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Pronouncements, Critiques, Catcalls and Plaudits
Book World Highlights: 1980s
June 1, 1997
Looking back at 25 years of Book World reviews, we see passages that strike us as memorable for a myriad reasons: because of who wrote them, because of what they said, because the books were emblematic of their time. Here, in chronological order, is a
string of highlights from the last eight years. (You can also read our favorite excerpts from the 1970s and '80s.)
Sven Birkerts on Philip Roth's
Jonathan Yardley on Scott Turow's
THE BURDEN OF PROOF
In his two novels Turow has demonstrated that there is still life in the old American traditions of realism and naturalism. His linear forebears are not the manufacturers of assembly-line entertainments and romans a clef but the likes of Theodore Dreiser and James Gould Cozzens: serious but not self-consciously literary writers who (in Dreiser's case at least) were less interested in prose style than in the great clanging engines of American society and in the institutions -- most particularly business and the law -- that operate them. Turow to be sure seems to have his eye more sharply focused on the marketplace than did Dreiser and Cozzens, but he shares their preoccupation with the whole range of American life and their sense of moral urgency.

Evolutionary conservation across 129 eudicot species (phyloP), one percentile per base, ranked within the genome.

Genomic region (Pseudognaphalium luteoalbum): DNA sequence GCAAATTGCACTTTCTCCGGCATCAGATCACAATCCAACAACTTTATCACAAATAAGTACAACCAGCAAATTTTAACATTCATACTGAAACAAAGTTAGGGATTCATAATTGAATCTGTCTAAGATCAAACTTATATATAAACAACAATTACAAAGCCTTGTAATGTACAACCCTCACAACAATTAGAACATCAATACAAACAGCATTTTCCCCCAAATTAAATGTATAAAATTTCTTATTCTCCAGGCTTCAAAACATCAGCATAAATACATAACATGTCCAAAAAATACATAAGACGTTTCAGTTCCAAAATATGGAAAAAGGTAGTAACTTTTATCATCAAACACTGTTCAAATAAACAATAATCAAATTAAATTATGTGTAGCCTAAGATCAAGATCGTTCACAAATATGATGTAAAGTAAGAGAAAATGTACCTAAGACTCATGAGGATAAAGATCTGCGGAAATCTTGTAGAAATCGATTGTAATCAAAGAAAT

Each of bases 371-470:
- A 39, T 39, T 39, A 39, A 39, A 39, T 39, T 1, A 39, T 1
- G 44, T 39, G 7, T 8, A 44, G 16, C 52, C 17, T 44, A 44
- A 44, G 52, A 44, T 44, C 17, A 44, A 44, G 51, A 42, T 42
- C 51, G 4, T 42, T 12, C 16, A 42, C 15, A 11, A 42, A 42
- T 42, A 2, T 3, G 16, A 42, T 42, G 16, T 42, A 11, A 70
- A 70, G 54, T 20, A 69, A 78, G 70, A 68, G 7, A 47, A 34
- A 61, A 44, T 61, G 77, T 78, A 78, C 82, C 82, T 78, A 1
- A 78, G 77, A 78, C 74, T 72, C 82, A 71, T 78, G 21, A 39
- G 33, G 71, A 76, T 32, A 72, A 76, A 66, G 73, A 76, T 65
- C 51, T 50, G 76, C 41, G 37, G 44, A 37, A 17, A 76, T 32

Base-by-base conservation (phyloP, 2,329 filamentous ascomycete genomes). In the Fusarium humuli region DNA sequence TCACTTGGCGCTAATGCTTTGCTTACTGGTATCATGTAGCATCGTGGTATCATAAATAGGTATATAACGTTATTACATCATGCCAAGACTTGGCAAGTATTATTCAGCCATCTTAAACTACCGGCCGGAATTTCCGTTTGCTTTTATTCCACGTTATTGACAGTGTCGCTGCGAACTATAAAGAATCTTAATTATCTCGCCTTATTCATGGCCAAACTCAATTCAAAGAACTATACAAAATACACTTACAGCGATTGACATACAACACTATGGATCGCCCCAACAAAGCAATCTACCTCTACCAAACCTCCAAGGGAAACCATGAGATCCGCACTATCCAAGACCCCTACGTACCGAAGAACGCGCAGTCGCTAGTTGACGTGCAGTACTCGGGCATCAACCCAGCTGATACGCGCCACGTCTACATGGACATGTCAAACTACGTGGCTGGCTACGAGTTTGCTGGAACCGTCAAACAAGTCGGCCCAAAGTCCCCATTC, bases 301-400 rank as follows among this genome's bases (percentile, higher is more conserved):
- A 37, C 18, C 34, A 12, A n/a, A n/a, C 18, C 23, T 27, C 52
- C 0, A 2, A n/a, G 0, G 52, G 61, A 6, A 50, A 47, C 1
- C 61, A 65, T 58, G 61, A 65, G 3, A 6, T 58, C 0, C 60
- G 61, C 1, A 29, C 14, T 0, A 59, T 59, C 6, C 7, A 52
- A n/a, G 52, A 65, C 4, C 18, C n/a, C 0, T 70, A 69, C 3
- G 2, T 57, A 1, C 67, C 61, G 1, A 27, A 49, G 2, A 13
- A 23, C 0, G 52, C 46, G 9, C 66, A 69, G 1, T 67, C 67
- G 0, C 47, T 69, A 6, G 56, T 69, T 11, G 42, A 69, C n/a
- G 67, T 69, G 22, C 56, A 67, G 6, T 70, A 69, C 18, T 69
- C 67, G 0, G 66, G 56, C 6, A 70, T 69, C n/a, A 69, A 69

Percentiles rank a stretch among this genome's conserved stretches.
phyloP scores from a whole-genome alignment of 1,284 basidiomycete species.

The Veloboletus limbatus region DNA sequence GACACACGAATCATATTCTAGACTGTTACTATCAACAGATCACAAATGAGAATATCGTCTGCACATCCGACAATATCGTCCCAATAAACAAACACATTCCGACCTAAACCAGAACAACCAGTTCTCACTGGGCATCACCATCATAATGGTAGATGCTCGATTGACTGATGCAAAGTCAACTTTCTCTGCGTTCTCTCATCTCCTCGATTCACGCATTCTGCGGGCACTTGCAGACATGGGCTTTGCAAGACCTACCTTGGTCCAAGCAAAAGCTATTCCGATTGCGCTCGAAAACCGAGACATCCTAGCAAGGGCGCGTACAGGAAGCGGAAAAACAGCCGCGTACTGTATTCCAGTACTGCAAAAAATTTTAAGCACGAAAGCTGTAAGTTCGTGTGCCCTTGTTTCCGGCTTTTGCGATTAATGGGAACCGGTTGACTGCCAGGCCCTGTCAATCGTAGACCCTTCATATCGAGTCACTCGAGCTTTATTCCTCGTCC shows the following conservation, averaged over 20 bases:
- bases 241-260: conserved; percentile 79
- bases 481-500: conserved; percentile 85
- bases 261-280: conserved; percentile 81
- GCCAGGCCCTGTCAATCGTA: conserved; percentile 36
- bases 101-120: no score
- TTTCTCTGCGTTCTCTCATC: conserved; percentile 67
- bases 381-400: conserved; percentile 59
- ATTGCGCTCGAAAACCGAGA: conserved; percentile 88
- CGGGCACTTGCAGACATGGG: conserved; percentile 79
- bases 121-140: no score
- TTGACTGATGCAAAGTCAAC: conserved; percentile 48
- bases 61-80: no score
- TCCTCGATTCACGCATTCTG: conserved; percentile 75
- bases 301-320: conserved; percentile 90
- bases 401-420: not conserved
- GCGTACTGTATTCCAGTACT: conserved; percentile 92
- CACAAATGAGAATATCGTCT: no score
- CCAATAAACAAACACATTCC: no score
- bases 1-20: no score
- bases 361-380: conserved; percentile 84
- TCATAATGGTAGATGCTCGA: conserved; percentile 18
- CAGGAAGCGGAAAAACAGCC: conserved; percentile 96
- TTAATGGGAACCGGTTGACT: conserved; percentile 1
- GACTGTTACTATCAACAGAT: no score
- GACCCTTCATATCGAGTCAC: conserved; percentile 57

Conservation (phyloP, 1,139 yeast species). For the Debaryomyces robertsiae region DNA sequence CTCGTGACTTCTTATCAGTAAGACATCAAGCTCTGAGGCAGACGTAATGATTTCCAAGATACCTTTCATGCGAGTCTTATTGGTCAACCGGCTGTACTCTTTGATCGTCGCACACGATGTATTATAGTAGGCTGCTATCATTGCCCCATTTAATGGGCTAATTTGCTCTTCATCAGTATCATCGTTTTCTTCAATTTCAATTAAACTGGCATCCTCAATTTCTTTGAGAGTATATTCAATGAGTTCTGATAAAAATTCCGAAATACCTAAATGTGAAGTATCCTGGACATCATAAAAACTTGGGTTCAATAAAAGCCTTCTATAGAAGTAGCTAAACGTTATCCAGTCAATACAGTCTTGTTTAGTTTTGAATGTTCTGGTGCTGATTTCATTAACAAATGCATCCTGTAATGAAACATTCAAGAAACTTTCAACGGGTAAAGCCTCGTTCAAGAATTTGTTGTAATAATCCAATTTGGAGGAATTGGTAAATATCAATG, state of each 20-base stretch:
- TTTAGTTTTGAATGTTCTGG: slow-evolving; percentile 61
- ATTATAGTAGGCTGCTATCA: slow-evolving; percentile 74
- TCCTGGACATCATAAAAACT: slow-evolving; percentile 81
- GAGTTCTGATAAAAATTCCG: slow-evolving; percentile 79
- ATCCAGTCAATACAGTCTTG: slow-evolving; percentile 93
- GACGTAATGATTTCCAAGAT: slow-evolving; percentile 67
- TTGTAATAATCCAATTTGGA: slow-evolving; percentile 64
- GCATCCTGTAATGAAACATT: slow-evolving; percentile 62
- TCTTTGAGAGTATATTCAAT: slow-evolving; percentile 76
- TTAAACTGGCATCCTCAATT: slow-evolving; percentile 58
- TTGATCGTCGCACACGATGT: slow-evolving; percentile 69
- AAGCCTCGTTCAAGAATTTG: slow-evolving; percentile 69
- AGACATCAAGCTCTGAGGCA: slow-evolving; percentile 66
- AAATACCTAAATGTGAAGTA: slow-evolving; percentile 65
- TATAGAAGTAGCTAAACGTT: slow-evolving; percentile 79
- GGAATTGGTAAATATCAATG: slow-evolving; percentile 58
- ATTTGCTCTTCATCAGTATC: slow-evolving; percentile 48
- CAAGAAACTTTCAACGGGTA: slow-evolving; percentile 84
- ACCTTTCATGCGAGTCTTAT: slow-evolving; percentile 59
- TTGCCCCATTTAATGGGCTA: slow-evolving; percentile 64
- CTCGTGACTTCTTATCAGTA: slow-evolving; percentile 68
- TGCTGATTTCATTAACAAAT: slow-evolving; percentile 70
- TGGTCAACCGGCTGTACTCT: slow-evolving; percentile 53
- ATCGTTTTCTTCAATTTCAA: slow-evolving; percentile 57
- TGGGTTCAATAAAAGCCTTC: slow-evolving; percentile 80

(June 3, 1990)
Michael Dirda on Seamus Heaney's
SELECTED POEMS 1966-1987